Oh, how you spoil us, the internet. Watching a comedian’s latest show used to involve waiting for one of about eight comics to release a VHS/DVD or, gulp, leaving the house. Today, we hold the whip hand. Such is our desire to sit around watching standup in our pyjamas, streaming services can’t get them out fast enough. Netflix is our most deep-pocketed and reliable dealer, pumping out no less than 45 original shows in 2019, up from one in 2012. But there are other providers, notably Amazon Prime Video, iPlayer, and smaller outfits such as NextUp and Go Faster Stripe, which do a fine job of mopping up lesser-known comics and hidden gems.
To the bean-counters at Netflix et al, the appeal of these “specials” is obvious: they are cheap to make compared with sitcoms and films, but they still attract a lot of eyeballs. And to the ambitious comic, it can mean the difference between national and international success. This has led to little outbreaks of creativity here and there, as comedians embrace the format’s increasing dominance. Maria Bamford’s decision to record her show The Special Special Special! in a living room, in front of an audience of just two (her baffled but supportive parents), was inspired and in keeping with her unorthodox act. In his BBC series Comedy Vehicle, Stewart Lee literally spoke down to the audience at home through a camera at the side of the stage. The streaming services are starting to experiment now, too, with shorter, snackable shows of just 15 to 30 minutes, as a way of showcasing rising stars. All of which means that the humble TV viewer might require some help to hack through this jungle of options. So, in that spirit, we have put together 50 of the best standup specials you can find online. PF
Baby Cobra Netflix
Baby Cobra didn’t just give us Ali Wong, she of the death stare and the dead-on observations; it also created a sub-genre of special: the heavily pregnant ones. You haven’t seen physical comedy mastered until you’ve seen a woman, seven-and-a-half-months pregnant, writhing about, re-enacting some moves she “learned in Atlanta”.
Best bit: “I don’t want to ‘lean in’ OK? I want to lie down.” EEJ
America’s premier purveyor of pussy gags has a new shtick: she’s pregnant! This provides enough amusing material to fill the hour, even if it doesn’t leave space for Schumer to address her recurrent career controversies, from joke-stealing to oblivious “white feminism”.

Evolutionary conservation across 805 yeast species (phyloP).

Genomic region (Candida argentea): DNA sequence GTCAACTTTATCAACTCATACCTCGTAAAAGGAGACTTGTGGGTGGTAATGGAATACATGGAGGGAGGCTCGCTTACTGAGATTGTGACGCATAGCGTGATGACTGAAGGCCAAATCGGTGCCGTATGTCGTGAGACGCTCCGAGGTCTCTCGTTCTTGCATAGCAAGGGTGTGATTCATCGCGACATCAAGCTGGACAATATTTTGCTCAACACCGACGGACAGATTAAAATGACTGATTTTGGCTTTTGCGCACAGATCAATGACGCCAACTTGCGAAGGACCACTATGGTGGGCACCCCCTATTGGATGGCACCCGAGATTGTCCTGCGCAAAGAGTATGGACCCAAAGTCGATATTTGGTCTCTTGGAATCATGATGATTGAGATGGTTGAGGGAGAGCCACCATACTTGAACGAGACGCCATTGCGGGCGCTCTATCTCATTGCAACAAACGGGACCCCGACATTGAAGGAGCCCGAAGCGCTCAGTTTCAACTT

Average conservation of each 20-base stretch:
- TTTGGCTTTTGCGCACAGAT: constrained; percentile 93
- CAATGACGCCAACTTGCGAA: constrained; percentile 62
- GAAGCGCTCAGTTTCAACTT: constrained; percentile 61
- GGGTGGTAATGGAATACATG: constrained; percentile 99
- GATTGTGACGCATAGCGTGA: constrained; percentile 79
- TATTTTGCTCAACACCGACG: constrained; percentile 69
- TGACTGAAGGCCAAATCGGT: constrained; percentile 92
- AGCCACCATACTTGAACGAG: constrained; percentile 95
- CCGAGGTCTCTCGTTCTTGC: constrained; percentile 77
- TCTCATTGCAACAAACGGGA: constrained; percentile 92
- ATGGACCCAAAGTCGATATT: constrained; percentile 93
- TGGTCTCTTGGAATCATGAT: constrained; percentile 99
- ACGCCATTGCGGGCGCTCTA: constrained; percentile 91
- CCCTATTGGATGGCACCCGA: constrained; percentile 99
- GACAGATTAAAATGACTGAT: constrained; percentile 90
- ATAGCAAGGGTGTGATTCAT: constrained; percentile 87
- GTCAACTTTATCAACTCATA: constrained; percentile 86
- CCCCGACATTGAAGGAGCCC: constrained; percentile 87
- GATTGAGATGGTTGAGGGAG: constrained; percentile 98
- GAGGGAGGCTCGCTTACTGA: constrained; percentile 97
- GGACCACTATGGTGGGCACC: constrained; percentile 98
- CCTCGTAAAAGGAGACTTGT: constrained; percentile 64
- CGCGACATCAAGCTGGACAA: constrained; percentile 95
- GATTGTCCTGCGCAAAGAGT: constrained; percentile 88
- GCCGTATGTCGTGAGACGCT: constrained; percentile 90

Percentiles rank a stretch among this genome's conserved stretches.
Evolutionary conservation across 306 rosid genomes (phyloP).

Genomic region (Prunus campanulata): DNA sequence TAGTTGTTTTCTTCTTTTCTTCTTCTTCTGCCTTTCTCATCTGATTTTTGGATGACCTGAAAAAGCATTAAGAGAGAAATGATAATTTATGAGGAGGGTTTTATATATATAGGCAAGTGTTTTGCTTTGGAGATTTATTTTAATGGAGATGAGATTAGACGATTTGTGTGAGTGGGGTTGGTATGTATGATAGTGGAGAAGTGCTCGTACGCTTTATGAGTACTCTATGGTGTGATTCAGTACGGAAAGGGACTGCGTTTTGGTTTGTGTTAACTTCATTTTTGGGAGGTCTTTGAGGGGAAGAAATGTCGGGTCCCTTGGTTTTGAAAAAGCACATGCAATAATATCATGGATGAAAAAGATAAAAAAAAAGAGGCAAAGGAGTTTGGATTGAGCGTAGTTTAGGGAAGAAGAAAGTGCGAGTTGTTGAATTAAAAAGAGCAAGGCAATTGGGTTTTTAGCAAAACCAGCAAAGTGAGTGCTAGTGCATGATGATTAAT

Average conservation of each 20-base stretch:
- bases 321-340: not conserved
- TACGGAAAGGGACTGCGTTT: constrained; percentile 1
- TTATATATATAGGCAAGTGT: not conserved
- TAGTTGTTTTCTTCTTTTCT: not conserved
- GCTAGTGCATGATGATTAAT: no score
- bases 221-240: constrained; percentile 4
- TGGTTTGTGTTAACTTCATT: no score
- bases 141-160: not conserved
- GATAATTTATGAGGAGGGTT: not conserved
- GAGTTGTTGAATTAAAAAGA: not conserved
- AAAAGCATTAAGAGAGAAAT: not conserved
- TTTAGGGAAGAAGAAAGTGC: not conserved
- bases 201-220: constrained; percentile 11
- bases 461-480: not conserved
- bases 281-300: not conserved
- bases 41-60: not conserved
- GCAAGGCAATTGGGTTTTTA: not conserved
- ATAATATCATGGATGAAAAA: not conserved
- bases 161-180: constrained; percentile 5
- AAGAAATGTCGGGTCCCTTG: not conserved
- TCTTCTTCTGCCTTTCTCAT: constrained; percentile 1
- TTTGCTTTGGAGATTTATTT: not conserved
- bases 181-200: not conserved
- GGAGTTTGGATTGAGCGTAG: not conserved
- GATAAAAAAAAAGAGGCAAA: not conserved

Best bit: On joining a protest of Brett Kavanaugh’s supreme court confirmation: “I want to be able to tell this kid I did everything I could … And DC, I heard, has the best cocaine.” EEJ
Asian Network Comedy
Edinburgh Festival BBC iPlayer
A half-hour from the 2019 fringe featuring Eshaan Akbar, Arnab Chanda, an outre Shazia Mirza set on hot jihadis, and master of deadpan Sumit Anand with a bulletin from the frontline of Indian culture and creativity.
Best bit: Mirza: “A few days after Brexit a friend of mine was abused on the street in Birmingham. She was wearing Asian clothes, so it was her own fault.” BL
I’ll Be Bec LIVR.co.uk
After the viral success of her lo-fi flipcharts, the irreverent Aussie’s terrific new special – an ingenious time-travel tale – is only available in VR. Sign up for a free headset and all you need is a decent smartphone to jack in.
Best bit: A daffy Lord’s Prayer remix from the future: “Owl father, hoo …” GV
I’m Sorry You Feel That Way Netflix
A bullish comic taking on complaint culture and over-sensitivity could be a bad combination, but Burr is no orthodox reactionary, and his delivery is often more aggressive than his message. He also looks at his own religious background and notions of masculinity.
Best bit: His adoption oneupmanship. PF
Hicks’s final release before his death showcases the power of his nihilistic truth-telling. The Iraq war, smoking/drugs and gun control all get the treatment. He is remembered for his political stances, but this is a reminder that his evangelical oratory made for brilliant comedy.
Best bit: The military weapons catalogue. PF
An Audience With Amazon (£1.89)
Look past the 1980s optics – Connolly’s flouncy zebra shirt, Sir Clive Sinclair in the celeb crowd – and this is a righteous celebration of the Big Yin’s livewire wit, from his days as a Clydeside welder to finding his first grey pube.
Best bit: An incontinence pants routine that will leave you requiring them. GV
Make Happy Netflix
Teen musical comedy prodigy-turned-standup superstar, at 25 Burnham made Make Happy: casually brilliant, abundant in smarts, cynicism and aggressive misdirection, and fraught by his tortured self-hyperawareness. He went on to write and direct the movie Eighth Grade – but his comedy is a must-see.
“A lesser comedian would have milked that for four verses. And a better comedian wouldn’t have done it at all. I’m right in the sweet spot!” BL
Stand Up for Her Netflix
One of the decade’s great standups, combining clowning and campaigning comedy to sublime effect. This brings together her biggest-hitting feminist material: on sexist advertising, old-school chauvinism and “vintage vaginas”.